Metal Gear Solid V: The Phantom Pain, developed and published by Konami, follows a mercenary named Big Boss, or more commonly referred to as Snake, whose base is destroyed by a shadowy organization known as Cypher and as a result he loses his arm and ends up with a hunk of shrapnel stuck in his head, spending 9 years in a coma. Now awake and armed with a new mechanical arm, Snake is out for revenge while building his own mercenary army.
In a drastic change for a Hideo Kojima game, this story is mostly told through audio recordings rather than hour long cutscenes, which works to the games advantage. You’ll spend a lot of time travelling so it gives you something to listen to as you ride across the desert. It also removes a block that stopped a lot of people from enjoying the series, making it much more accessible than before. You don’t even need to have played the previous games to enjoy this, another first for an MGS game, but there’s enough to keep fans happy, from younger versions of characters to returning favorites.
One aspect to the MGS games is the attention to both gameplay and story, with both receiving a lot of focus and attention to make it the best it can be. But they usually feel like different aspects, like you have the story and then the game itself. But in the Phantom Pain they feel more closely intertwined. In fact the “True Ending” helps fuse the two together, creating the most immersive story that I have experienced in a long time. The game is a free roaming game that allows for multiple ways to interact with missions. An assassination mission can be taken on with a full assault using tanks and machine guns, or you can snipe him from a hillside, or sneak in and stab him Assassins Creed style.
You can even extract the guy for use in your own army, be it by calling in a helicopter pick up or with a Fulton Recovery Device, or in main missions you can drive them outside of the mission zone. You have multiple weapons, which you can request at any time that can be upgraded over time and even customized eventually if you go out of your way to find the Legendary Gunsmith. These weapons can be either lethal or non-lethal, and can be equipped with a suppressor that deteriorates over time as you fire, but can be taken off on the fly so you can save it for when you need it. Damage is location based, with the ability to shoot an enemy in the arms to disable them, or into their eyes to avoid hitting their helmet, or in the kneecaps to stun them, after which you can let them bleed out, finish them or extract them. You can also use more advanced tactics like hitting a target in the knee to make them fall and open them up to a headshot.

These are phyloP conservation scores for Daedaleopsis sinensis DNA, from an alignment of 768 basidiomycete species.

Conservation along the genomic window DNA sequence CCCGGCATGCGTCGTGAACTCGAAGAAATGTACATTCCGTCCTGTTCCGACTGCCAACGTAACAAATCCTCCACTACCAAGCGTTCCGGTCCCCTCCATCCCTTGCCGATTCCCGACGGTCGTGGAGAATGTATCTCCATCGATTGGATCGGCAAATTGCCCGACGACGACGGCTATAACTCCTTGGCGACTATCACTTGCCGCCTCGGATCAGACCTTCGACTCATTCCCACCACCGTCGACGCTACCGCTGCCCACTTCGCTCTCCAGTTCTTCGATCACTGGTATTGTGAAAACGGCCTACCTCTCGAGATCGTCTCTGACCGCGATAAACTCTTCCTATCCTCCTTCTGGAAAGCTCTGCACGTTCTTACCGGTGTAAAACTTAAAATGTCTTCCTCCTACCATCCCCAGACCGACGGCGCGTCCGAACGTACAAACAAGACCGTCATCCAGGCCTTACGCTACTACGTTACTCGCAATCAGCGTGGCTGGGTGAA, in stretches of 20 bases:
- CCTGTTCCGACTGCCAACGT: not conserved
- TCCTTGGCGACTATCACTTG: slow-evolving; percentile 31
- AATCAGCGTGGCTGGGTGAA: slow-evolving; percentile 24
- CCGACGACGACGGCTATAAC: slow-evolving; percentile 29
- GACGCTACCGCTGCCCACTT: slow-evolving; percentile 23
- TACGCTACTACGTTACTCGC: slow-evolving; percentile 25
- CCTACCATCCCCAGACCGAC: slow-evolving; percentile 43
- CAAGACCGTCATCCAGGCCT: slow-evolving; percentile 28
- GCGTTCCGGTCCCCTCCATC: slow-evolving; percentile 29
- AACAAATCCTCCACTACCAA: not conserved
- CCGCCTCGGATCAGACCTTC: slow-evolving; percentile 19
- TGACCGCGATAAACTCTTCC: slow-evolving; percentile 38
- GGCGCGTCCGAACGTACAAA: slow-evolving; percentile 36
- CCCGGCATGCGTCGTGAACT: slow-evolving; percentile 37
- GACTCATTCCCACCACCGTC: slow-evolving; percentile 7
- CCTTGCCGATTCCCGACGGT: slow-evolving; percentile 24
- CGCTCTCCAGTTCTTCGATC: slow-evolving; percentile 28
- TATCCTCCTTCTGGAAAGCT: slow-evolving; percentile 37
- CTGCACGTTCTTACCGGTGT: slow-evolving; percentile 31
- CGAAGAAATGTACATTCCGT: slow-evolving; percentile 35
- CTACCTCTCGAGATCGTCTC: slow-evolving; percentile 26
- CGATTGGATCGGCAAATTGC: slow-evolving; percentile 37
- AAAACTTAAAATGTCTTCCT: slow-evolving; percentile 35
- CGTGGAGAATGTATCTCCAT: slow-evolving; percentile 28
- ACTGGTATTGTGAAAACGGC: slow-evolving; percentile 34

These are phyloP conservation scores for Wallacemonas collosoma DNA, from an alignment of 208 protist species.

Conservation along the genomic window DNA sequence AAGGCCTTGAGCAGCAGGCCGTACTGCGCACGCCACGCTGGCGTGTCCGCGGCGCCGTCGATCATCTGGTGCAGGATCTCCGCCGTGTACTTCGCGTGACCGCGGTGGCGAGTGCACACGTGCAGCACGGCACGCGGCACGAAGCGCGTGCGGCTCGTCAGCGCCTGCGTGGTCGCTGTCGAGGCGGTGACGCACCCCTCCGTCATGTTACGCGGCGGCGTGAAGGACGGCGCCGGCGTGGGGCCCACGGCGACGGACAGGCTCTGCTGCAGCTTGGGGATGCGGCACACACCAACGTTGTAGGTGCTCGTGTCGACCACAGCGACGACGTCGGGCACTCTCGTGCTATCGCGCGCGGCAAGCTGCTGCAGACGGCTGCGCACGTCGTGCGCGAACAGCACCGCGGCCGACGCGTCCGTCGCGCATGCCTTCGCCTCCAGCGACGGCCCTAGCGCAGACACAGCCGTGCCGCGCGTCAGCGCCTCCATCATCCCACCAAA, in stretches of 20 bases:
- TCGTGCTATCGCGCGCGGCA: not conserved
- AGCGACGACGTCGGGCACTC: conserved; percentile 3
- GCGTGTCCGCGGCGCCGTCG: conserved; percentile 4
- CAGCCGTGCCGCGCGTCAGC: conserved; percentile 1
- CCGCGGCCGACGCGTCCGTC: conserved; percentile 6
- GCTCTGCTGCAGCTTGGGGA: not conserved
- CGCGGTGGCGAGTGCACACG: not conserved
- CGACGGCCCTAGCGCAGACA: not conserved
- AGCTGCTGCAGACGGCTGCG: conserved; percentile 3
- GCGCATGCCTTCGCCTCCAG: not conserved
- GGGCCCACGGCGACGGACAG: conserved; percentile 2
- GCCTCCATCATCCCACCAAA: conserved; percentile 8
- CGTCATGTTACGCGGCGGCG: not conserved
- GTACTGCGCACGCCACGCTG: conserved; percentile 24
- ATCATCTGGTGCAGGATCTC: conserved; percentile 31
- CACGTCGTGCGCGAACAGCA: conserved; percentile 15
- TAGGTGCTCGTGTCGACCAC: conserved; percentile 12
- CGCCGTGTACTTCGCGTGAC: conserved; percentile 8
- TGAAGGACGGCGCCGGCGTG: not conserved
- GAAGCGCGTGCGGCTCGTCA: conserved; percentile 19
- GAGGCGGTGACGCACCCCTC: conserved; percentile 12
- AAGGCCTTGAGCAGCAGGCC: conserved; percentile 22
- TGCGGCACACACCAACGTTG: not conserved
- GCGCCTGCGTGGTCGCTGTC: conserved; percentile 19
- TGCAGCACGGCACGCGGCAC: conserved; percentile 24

A huge improvement over previous games is CQC, where you take enemies on in close combat. You can throw a target, punch them, charge in and sock them with your robot arm, disarm them and hold them up with their own weapon or grab them in a choke hold, where you can use them as a shield, choke them out, slit their throat or throw them away. After holding them up or grabbing them you can also interrogate them, for mission intel or soldier positions. You can also order them to lie on the ground if you hold them up, which is a nice touch. When spotted by the enemy you automatically enter reflex mode, giving you a split second to react.
Stealth is based on your camouflage and environment, as well as on the weather. Rain and sandstorms obstruct vision, making well timed runs to an objective essential to capitalize on these little gifts from nature. A good tactic is to view the enemy camp and mark targets during the day, and then wait until night to infiltrate, when you’re harder to spot. This is one of the few games where the time of day and weather actually matter. When you’re spotted from a distance it’s not an immediate alert, since they will peer for a closer look, shine a flash-light or come over to investigate. Sometimes they will completely over look you if you hit the ground fast enough or lie down flat. Then of course there’s the always-popular cardboard box. This can be used in multiple ways, from popping out and shooting, diving out for a quick escape, sliding out of the box quietly, turning the box into a makeshift toboggan and can be outfitted with posters like an enemy soldier to fool the enemy from a distance, or a distracting underwear model. My personal favourite being to distract them with an adorable anime girl then slide out of the box without them noticing.